Variety in education
The Feb. 3 article “Hashtag stirs debate over Christian schools” brought up a very important point. The Associated Press reporter writes that critics are concerned about those who would “breed intolerance toward people with a different outlook.” Oddly enough, the solution seems to be to do away with those who have a different point of view. The article seems to have a particular bias against Christian schools as there was no mention of other faith-based schools or even the difficulties occurring in our public schools. Does this not go against the tolerance the ‘‘critics’’ desire?
Perhaps it is that there are certain aspects of nongovernmental schools over which they would like ever more government control. This is a fine thing as long as you have a benevolent, efficient and intelligent government that happens to agree with you. But what about when that ruling body turns against you and what you believe? Then where do you turn?
Thank goodness we have a variety of educational institutions in these United States, from public schools to private schools, religious schools and home schooling. They keep us diverse and allow us to tackle problems creatively from multiple paradigms. Although there are troubles with each of these ways of learning from time to time, doing away with one or the other of them or forcing them to bend to the will of a government is not the answer in a free nation.
We should celebrate tolerance and diversity. We do not accept lack of choice for our political candidates, in our news sources or for a brand of aspirin. We should not accept it in our educational choices either.
The Rev. John A. Valencheck, pastor
St. Sebastian Parish, Akron
Free city residents
Now I know why my residential street does not get plowed. Akron receives $1.6 million from the state to plow the interstate within the city limits. The city feels it can do a better job than the state. Well, how about doing a better job with our city streets? Let the state plow the interstate and have the city plow our streets in a timely fashion.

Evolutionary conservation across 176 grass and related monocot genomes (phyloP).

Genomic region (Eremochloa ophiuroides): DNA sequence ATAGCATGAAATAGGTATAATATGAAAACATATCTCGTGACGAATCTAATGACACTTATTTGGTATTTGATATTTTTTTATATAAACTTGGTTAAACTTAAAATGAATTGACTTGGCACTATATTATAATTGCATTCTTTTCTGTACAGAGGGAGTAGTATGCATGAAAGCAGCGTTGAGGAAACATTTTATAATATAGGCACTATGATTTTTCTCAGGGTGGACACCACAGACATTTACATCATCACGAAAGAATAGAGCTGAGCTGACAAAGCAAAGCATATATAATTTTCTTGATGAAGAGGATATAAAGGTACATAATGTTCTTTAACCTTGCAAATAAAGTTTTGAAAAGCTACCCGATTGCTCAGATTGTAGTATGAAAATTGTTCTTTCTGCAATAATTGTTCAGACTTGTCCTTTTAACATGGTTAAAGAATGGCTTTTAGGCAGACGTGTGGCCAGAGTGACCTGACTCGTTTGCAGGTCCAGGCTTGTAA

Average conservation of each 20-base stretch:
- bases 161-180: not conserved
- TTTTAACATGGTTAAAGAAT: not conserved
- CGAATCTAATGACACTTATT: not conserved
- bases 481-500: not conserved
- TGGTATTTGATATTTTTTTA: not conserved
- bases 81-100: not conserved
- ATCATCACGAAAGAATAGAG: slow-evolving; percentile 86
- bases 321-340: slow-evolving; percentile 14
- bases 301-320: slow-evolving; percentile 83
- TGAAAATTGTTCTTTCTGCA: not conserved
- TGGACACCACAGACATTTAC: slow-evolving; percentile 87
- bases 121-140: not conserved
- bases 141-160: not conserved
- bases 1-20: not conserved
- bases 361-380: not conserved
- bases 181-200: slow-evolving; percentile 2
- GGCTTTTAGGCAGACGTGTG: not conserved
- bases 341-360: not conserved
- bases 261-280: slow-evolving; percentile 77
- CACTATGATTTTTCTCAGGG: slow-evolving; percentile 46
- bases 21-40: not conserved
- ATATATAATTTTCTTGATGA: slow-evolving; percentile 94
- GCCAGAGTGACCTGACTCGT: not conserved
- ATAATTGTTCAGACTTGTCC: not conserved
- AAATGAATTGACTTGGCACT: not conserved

Akron officials say they have 51 snowplows. With 10 wards, that’s five trucks per ward — they can clean every street within 24 hours to 48 hours after a snowstorm.
Someday there is going to be an emergency on a secondary street and the first responders and ambulances will not be able to get there in time to save a life or a house. I hope that never happens.
It is time to review the snow removal policy and have the mayor report to the residents on what he will do to plow all the streets in a timely manner.
Richard Zelin, Akron
Speak out on traffic
Regarding Bob Dyer’s column (“Shrinking streets is trendy, but wrong,” Feb. 3), the “planners” have apparently attained their goal of slowing traffic along Kenmore Boulevard, but we have yet to see how this benefits anyone or any business in the area. Business owners we have talked to say that their concerns fall on deaf ears at community meetings. Complaints are ignored. In essence, they are being told “deal with it — the change is permanent.”
The major issue is with the city of Akron’s safety forces. The recent tragic fire on 18th Street Southwest highlights why it is important that emergency vehicles be able to move unimpeded in this area.
More people need to speak out. This does not have to be permanent.
Bill Collins, Akron